Date of Award:


Document Type:


Degree Name:

Master of Science (MS)


Chemistry and Biochemistry

Committee Chair(s)

Lance Seefeldt


Lance Seefeldt


Nicholas Dickenson


Ryan Jackson


History has shown us that space travel is a complicated activity not to be taken lightly. Extended missions such as those that would accompany a manned mission to Mars are guaranteed to have increased complexity and require creative solutions to problems we likely take for granted. One such issue is how to supply the necessary amount of nitrogen to the astronauts to keep them alive. Nitrogen is an essential component to life on Earth as most biological molecules, such as protein and DNA, contain a significant amount of it. Most organisms have to get it from what they eat, but some bacteria at the bottom of the food chain are capable of getting it from the air in our atmosphere. These bacteria take nitrogen gas from our atmosphere and convert it into ammonia, which is then taken by plants as they grow and incorporated into their proteins and DNA. As other organisms eat these plants this nitrogen is used to build their cells, furthering the transport through the food chain.

The natural process of converting nitrogen gas to ammonia by bacteria was not sufficient for supplying all of the plant growth as the world's population increases. To address this, an industrial process, known as the Haber-Bosch process, was developed to make artificial fertilizers that are now used from back yard gardens to mega-farms across the globe. Making this type of fertilizer on Mars is not plausible as it requires an extensive infrastructure to support it's production, and shipping the necessary amount of fertilizer would take too much payload. Because nitrogen gas is present on Mars, sending a small supply of bacteria and using as much of the resources on Mars as possible, such as sunlight and water, we may be able to supply the nitrogen for the mission while keeping the payload requirement low. The foundational research necessary to check if this is possible is found in chapter 2 of this thesis. We compared different bacteria and reactor inputs and found that a bacteria, known as Rhodopseu-domonas palustris NIfA*, that uses light as energy and acetate as carbon to produce the highest level of usable nitrogen. This first step of nitrogen fixation is crucial as it allows us to convert the nitrogen gas on mars into biologically relevant nitrogen sources for plant and bacterial growth.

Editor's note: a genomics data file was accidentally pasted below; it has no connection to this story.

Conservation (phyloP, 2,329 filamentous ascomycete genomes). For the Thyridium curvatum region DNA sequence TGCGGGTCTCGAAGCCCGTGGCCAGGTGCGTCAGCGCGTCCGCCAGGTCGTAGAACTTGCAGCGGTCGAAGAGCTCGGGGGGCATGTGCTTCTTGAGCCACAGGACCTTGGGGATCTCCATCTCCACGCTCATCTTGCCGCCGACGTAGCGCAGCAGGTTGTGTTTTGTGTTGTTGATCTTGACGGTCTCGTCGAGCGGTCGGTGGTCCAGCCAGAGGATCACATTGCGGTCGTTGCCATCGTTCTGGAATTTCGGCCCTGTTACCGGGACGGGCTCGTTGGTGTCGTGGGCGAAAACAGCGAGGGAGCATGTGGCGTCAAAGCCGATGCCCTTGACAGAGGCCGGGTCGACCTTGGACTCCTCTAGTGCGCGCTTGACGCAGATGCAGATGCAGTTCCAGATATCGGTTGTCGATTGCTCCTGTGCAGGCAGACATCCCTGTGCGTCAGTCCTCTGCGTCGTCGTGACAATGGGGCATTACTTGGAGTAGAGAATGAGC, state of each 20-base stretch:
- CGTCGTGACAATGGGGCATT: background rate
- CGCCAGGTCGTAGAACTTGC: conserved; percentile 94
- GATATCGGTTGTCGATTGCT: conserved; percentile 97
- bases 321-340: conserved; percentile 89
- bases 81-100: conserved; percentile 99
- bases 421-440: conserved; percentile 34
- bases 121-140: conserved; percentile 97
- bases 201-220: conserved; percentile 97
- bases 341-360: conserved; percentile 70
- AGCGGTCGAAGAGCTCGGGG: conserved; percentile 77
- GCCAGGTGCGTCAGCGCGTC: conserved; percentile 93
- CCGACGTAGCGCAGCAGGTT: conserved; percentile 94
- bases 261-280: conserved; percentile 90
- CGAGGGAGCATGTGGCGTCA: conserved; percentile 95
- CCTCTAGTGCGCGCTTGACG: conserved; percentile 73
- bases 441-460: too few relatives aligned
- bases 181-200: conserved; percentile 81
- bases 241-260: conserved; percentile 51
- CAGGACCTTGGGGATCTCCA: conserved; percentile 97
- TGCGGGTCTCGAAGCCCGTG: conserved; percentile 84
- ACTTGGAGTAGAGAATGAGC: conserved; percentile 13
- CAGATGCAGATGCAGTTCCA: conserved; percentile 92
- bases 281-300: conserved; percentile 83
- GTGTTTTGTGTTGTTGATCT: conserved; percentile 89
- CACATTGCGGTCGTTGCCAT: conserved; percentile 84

In most ecosystems, the bacteria that supply nitrogen to plants are specific depending on the plant species and the area the bacteria are living. This is problematic as we likely need to provide nitrogen to crop plants with various natural sources of nitrogen. In chapter 3, we show that by using acid to break down the bacteria, we may be able to use a single bacteria to supply nitrogen to various plants. One other aspect of nitrogen on Earth is that there is an extensive system of organisms and reactions that turn the unusable nitrogen in the food chain back into nitrogen gas, creating a cycle. This type of cyclic process is necessary to avoid depleting the nitrogen gas in the atmosphere and for supporting a long-lasting global ecosystem. There is even less nitrogen on Mars, so we want to create a cyclic process there as well. Using mission waste to support bacterial growth and nitrogen recycling would allow us to close the loop and complete an artificial nitrogen cycle.



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